It’s easy to sympathize with highly ranked featherweight contender Ricardo Lamas. In his two most recent fights, he handily defeated two of the division’s better fighters -- Hatsu Hioki and Erik Koch.
But on Monday, when the UFC announced who would be featherweight champion Jose Aldo’s next opponent, Lamas’ name wasn’t mentioned. That honor went to a man who’d never competed professionally in the weight class -- lightweight contender Anthony Pettis.
Aldo and Pettis, the former WEC lightweight titleholder, will fight Aug. 3. The only uncertainty is where the bout will take place -- venues in Texas, Chicago, Las Vegas and Rio de Janeiro are being considered. If the fight lands in Chicago it will add salt to Lamas’ already painful wound, which isn’t expected to heal for quite a while. But that’s not an issue of concern to Lamas at this time. Right now, Lamas is struggling to make sense of UFC brass' decision to bypass him in favor of Pettis -- especially on the heels of his impressive second-round TKO victory Jan. 26 over former top featherweight contender Koch.
“I feel like I stand in that No. 1 contender spot now,” Lamas told ESPN.com. “Erik Koch is the second guy that I beat who was supposed to fight for the featherweight title; Hatsu Hioki was offered the fight and he turned it down.
“What do I need to do to get that shot?”
Lamas defeated Hioki by lopsided unanimous decision June 22 in Atlantic City, N.J. It was a fight casual fans expected Hioki to win. Hioki entered the UFC two fights previously amid high expectations. He was a mixed martial arts star before ever setting foot inside the Octagon and talk was starting to brew that a 145-pound title shot might be a few wins away.
Though he was not a newcomer to the Octagon, Lamas was relatively unknown to fight fans. Sure, he’d submitted Cub Swanson in November 2011, but that could be chalked up to the one-time WEC top 145-pound contender having an off night.
But Lamas raised many eyebrows in Atlantic City after running circles around Hioki. He took Hioki to the ground, literally at will, and landed several significant strikes while down there. After three rounds of fighting there was no question in any observer’s mind that Lamas had earned the victory. Lamas wasn’t a stranger anymore after that fight, but he wasn’t a must-see attraction, either.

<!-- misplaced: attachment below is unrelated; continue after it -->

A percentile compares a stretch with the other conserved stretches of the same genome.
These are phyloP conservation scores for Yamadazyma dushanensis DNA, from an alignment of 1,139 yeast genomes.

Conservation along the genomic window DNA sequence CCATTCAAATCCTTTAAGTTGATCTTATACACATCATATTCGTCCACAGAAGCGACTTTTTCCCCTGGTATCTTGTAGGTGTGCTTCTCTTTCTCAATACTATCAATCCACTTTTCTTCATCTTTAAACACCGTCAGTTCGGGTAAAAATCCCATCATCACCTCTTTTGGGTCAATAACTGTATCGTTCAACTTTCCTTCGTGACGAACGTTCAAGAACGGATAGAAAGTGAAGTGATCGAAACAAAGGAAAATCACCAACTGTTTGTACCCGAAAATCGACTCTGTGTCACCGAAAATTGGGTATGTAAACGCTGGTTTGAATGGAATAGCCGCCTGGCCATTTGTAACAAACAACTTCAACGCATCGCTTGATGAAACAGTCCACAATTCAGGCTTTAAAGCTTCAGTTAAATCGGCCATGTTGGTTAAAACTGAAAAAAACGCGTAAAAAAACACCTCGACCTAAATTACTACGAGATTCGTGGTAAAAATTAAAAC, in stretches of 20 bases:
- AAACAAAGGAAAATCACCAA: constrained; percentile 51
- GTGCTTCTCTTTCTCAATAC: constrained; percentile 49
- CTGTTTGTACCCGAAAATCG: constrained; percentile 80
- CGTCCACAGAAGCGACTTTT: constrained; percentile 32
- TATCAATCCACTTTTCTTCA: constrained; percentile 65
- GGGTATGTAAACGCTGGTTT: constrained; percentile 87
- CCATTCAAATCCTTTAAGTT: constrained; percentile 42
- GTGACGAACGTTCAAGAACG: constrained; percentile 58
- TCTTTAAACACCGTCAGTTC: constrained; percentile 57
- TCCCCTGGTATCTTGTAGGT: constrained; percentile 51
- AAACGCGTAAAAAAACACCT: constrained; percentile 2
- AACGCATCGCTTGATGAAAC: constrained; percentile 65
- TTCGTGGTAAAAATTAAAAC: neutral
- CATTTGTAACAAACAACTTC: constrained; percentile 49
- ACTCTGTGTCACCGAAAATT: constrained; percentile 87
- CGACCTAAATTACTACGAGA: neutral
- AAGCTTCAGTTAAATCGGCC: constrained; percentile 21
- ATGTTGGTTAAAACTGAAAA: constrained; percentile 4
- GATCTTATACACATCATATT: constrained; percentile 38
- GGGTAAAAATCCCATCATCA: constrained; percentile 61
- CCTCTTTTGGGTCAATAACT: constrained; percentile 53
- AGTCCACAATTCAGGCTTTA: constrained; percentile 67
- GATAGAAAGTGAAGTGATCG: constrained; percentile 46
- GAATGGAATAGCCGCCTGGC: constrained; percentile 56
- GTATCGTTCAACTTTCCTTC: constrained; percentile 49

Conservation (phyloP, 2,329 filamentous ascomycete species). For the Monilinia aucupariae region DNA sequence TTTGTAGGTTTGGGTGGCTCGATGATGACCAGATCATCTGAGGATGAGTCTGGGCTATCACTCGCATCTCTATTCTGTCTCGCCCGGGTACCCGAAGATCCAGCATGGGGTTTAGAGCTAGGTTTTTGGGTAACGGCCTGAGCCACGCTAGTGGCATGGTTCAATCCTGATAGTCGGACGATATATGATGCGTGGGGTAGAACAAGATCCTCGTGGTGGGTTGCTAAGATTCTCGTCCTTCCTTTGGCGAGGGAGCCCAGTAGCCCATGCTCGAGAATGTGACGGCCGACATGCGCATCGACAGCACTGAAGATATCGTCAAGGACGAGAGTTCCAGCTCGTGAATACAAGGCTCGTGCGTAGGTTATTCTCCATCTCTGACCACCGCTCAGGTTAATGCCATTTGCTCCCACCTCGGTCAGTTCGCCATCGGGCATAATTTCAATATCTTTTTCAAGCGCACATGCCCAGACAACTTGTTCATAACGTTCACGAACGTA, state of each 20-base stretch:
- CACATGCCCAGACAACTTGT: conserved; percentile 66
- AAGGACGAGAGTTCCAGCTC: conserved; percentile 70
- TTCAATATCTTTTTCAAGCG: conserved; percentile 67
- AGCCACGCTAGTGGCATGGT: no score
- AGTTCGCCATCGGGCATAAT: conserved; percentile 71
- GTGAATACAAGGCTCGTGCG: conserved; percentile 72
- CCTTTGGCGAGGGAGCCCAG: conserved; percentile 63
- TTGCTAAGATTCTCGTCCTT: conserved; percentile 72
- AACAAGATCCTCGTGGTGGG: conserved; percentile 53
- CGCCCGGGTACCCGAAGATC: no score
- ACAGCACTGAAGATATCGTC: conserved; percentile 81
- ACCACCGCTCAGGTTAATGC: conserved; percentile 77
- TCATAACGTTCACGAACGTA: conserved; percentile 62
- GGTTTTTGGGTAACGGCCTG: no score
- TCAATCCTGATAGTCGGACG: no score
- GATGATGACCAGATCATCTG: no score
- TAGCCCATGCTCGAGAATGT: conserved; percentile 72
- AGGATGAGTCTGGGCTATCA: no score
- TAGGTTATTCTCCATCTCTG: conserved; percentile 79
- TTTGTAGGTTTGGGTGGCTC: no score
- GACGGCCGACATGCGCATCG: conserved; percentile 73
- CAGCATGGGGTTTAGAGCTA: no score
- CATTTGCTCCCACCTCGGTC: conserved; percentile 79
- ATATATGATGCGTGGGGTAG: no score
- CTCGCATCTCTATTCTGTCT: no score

Even his dominant win over Koch failed to accomplish that feat. And therein lies the problem for Lamas: He has proven himself to be a solid contender, arguably the No. 1 guy at 145 -- strong cases also can be made for Chad Mendes and Chan Sung Jung -- but the paying public is not yet clamoring to see him in the cage against Aldo.
That’s why Pettis was given the shot. He’s a must-see fighter. And while the UFC is the top mixed martial arts promotion in the world, it’s first and foremost a business.
Nothing personal against Lamas, but Aldo-Pettis is a bigger financial draw at this day and time.
“Everyone steps on everyone’s toes in this business,” Pettis’ trainer, Duke Roufus, told ESPN.com. “It’s a dog-eat-dog world. Erik Koch’s toes were stepped on when Frankie stepped in [to fight Aldo].
"Unfortunately in fighting, to take a page from Muhammad Ali: 'It’s not always the best guy; it’s the best guy who can sell a fight.'"
And right now Pettis can sell this fight, especially when visions of him competing against Aldo come to mind. These are two of the most athletic, acrobatic strikers in mixed martial arts.
Aldo is likely to be favored to retain his title, but a large fan contingent will back Pettis. This is a must-see fight, which is already being billed as the UFC’s next superfight. Meanwhile, Lamas will just have to wait a little while longer. He could start running his mouth and become a bad guy in an effort to land a title shot -- that seems to be working for several fighters these days. But that goes against everything Lamas stands for -- he’s not a loudmouth.
“I’ve been in UFC for some time; [the Koch bout] was my 10th fight with Zuffa,” Lamas said. “A lot of people don’t know who I am because I’ve been fighting on the undercards.
“I’ve been flying under the radar, and I’m the type of guy who doesn’t talk trash so that kind of holds me back a little bit. That’s just who I am.”
Lamas should not pretend to be someone he’s not. As recently retired featherweight contender Mark Hominick told ESPN.com, the Aldo-Pettis fight might be a blessing for Lamas.
“What people have to understand is this is not the fight game, it’s the fight business,” said Hominick, who is now a full-time trainer at Ontario, Canada-based Team Tompkins. “By having these guys with big names, it brings credibility to the [145-pound] division.
“People are now starting to understand who Jose Aldo is. By getting him fights against big-name fighters brings credibility to the division and people will understand the excitement and level of competition in the division.
“Beating Frankie Edgar, a former lightweight champion, brings credibility. And with another super fight against Pettis that will open the doors for the next guy in line to headline a pay-per-view card.”
All this might be difficult for Lamas to digest at this moment, but he’s a smart man. What he must do now is regroup and focus on winning his next fight.
Lamas said that his goal is to fight for the featherweight title and win it. If that is truly the case then a comment he made recently should be taken seriously.
“When I go out there I will continue to fight,” Lamas said. “If you want to beat me you will have to put me away. The longer the fight goes the more confidence I gain.
“I don’t give up; I’m stubborn as hell.
“And if I want to get something done, I’m going to get it done come hell or high water.”
Being stubborn in this sport is good; Lamas just needs to be patient as well.